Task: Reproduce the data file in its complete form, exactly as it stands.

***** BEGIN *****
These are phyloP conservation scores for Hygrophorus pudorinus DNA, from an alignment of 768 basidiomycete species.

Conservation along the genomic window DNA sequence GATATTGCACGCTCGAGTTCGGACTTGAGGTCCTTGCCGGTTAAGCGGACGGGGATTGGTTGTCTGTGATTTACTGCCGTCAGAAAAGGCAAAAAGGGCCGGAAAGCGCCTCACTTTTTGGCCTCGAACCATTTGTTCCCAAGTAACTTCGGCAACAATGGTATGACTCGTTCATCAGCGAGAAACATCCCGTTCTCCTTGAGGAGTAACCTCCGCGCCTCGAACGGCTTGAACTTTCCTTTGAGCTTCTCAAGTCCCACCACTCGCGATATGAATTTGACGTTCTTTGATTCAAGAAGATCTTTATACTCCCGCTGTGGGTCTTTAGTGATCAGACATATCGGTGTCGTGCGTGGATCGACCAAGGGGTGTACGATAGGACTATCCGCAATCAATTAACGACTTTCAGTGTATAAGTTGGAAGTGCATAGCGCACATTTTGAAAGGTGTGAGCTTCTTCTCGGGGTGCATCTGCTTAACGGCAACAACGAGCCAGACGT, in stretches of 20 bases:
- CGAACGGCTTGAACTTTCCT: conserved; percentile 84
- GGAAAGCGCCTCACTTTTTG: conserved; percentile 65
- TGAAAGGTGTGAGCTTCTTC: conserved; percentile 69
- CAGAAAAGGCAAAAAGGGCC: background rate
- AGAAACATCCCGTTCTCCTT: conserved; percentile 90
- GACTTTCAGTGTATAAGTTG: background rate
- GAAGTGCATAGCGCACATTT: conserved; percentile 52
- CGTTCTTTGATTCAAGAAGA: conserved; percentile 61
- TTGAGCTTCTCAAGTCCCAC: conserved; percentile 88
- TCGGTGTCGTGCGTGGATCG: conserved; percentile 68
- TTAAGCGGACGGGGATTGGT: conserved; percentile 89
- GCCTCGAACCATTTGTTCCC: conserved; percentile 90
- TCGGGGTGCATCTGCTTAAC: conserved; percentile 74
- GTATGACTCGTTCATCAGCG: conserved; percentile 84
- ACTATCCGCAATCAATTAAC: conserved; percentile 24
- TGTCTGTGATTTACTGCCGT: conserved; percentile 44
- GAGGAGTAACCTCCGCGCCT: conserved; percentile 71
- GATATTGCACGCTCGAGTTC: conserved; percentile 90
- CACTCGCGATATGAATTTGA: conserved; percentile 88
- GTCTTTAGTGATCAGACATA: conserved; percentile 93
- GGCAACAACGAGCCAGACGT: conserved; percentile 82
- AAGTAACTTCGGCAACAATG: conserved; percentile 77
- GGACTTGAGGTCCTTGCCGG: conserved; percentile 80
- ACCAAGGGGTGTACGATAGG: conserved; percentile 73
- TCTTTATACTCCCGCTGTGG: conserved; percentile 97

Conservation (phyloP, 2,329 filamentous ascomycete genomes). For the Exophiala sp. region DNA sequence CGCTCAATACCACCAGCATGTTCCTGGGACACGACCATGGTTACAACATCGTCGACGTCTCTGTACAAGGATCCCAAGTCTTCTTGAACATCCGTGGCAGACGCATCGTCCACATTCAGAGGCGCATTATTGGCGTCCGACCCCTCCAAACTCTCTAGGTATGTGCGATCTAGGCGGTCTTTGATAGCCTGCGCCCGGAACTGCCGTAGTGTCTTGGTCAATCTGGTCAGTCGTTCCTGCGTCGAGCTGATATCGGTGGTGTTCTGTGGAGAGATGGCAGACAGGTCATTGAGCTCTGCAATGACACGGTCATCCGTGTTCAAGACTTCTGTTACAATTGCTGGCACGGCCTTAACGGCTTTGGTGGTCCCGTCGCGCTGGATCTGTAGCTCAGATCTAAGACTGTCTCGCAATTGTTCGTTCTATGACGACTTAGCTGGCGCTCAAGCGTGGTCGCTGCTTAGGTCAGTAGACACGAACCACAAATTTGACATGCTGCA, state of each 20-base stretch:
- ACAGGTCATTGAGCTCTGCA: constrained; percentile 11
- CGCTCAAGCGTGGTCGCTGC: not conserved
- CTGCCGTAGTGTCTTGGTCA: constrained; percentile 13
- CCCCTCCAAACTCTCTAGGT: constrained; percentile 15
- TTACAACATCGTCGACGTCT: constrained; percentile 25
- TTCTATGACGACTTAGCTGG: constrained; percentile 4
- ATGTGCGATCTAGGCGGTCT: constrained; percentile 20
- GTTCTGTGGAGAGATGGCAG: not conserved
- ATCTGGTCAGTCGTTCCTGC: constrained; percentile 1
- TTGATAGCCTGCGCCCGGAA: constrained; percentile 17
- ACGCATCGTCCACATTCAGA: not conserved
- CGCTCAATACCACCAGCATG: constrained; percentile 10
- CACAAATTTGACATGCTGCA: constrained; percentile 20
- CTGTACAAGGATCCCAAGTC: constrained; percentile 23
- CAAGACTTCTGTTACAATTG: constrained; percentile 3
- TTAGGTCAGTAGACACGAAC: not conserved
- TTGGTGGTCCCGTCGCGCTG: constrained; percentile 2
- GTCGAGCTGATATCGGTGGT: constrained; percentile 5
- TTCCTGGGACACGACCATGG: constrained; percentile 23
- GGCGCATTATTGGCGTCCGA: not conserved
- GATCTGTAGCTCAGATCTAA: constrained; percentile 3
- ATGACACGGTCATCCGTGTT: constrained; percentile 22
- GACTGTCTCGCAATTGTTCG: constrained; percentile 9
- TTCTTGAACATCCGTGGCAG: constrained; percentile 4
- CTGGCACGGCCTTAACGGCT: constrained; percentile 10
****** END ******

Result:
These are phyloP conservation scores for Hygrophorus pudorinus DNA, from an alignment of 768 basidiomycete species.

Conservation along the genomic window DNA sequence GATATTGCACGCTCGAGTTCGGACTTGAGGTCCTTGCCGGTTAAGCGGACGGGGATTGGTTGTCTGTGATTTACTGCCGTCAGAAAAGGCAAAAAGGGCCGGAAAGCGCCTCACTTTTTGGCCTCGAACCATTTGTTCCCAAGTAACTTCGGCAACAATGGTATGACTCGTTCATCAGCGAGAAACATCCCGTTCTCCTTGAGGAGTAACCTCCGCGCCTCGAACGGCTTGAACTTTCCTTTGAGCTTCTCAAGTCCCACCACTCGCGATATGAATTTGACGTTCTTTGATTCAAGAAGATCTTTATACTCCCGCTGTGGGTCTTTAGTGATCAGACATATCGGTGTCGTGCGTGGATCGACCAAGGGGTGTACGATAGGACTATCCGCAATCAATTAACGACTTTCAGTGTATAAGTTGGAAGTGCATAGCGCACATTTTGAAAGGTGTGAGCTTCTTCTCGGGGTGCATCTGCTTAACGGCAACAACGAGCCAGACGT, in stretches of 20 bases:
- CGAACGGCTTGAACTTTCCT: conserved; percentile 84
- GGAAAGCGCCTCACTTTTTG: conserved; percentile 65
- TGAAAGGTGTGAGCTTCTTC: conserved; percentile 69
- CAGAAAAGGCAAAAAGGGCC: background rate
- AGAAACATCCCGTTCTCCTT: conserved; percentile 90
- GACTTTCAGTGTATAAGTTG: background rate
- GAAGTGCATAGCGCACATTT: conserved; percentile 52
- CGTTCTTTGATTCAAGAAGA: conserved; percentile 61
- TTGAGCTTCTCAAGTCCCAC: conserved; percentile 88
- TCGGTGTCGTGCGTGGATCG: conserved; percentile 68
- TTAAGCGGACGGGGATTGGT: conserved; percentile 89
- GCCTCGAACCATTTGTTCCC: conserved; percentile 90
- TCGGGGTGCATCTGCTTAAC: conserved; percentile 74
- GTATGACTCGTTCATCAGCG: conserved; percentile 84
- ACTATCCGCAATCAATTAAC: conserved; percentile 24
- TGTCTGTGATTTACTGCCGT: conserved; percentile 44
- GAGGAGTAACCTCCGCGCCT: conserved; percentile 71
- GATATTGCACGCTCGAGTTC: conserved; percentile 90
- CACTCGCGATATGAATTTGA: conserved; percentile 88
- GTCTTTAGTGATCAGACATA: conserved; percentile 93
- GGCAACAACGAGCCAGACGT: conserved; percentile 82
- AAGTAACTTCGGCAACAATG: conserved; percentile 77
- GGACTTGAGGTCCTTGCCGG: conserved; percentile 80
- ACCAAGGGGTGTACGATAGG: conserved; percentile 73
- TCTTTATACTCCCGCTGTGG: conserved; percentile 97

Conservation (phyloP, 2,329 filamentous ascomycete genomes). For the Exophiala sp. region DNA sequence CGCTCAATACCACCAGCATGTTCCTGGGACACGACCATGGTTACAACATCGTCGACGTCTCTGTACAAGGATCCCAAGTCTTCTTGAACATCCGTGGCAGACGCATCGTCCACATTCAGAGGCGCATTATTGGCGTCCGACCCCTCCAAACTCTCTAGGTATGTGCGATCTAGGCGGTCTTTGATAGCCTGCGCCCGGAACTGCCGTAGTGTCTTGGTCAATCTGGTCAGTCGTTCCTGCGTCGAGCTGATATCGGTGGTGTTCTGTGGAGAGATGGCAGACAGGTCATTGAGCTCTGCAATGACACGGTCATCCGTGTTCAAGACTTCTGTTACAATTGCTGGCACGGCCTTAACGGCTTTGGTGGTCCCGTCGCGCTGGATCTGTAGCTCAGATCTAAGACTGTCTCGCAATTGTTCGTTCTATGACGACTTAGCTGGCGCTCAAGCGTGGTCGCTGCTTAGGTCAGTAGACACGAACCACAAATTTGACATGCTGCA, state of each 20-base stretch:
- ACAGGTCATTGAGCTCTGCA: constrained; percentile 11
- CGCTCAAGCGTGGTCGCTGC: not conserved
- CTGCCGTAGTGTCTTGGTCA: constrained; percentile 13
- CCCCTCCAAACTCTCTAGGT: constrained; percentile 15
- TTACAACATCGTCGACGTCT: constrained; percentile 25
- TTCTATGACGACTTAGCTGG: constrained; percentile 4
- ATGTGCGATCTAGGCGGTCT: constrained; percentile 20
- GTTCTGTGGAGAGATGGCAG: not conserved
- ATCTGGTCAGTCGTTCCTGC: constrained; percentile 1
- TTGATAGCCTGCGCCCGGAA: constrained; percentile 17
- ACGCATCGTCCACATTCAGA: not conserved
- CGCTCAATACCACCAGCATG: constrained; percentile 10
- CACAAATTTGACATGCTGCA: constrained; percentile 20
- CTGTACAAGGATCCCAAGTC: constrained; percentile 23
- CAAGACTTCTGTTACAATTG: constrained; percentile 3
- TTAGGTCAGTAGACACGAAC: not conserved
- TTGGTGGTCCCGTCGCGCTG: constrained; percentile 2
- GTCGAGCTGATATCGGTGGT: constrained; percentile 5
- TTCCTGGGACACGACCATGG: constrained; percentile 23
- GGCGCATTATTGGCGTCCGA: not conserved
- GATCTGTAGCTCAGATCTAA: constrained; percentile 3
- ATGACACGGTCATCCGTGTT: constrained; percentile 22
- GACTGTCTCGCAATTGTTCG: constrained; percentile 9
- TTCTTGAACATCCGTGGCAG: constrained; percentile 4
- CTGGCACGGCCTTAACGGCT: constrained; percentile 10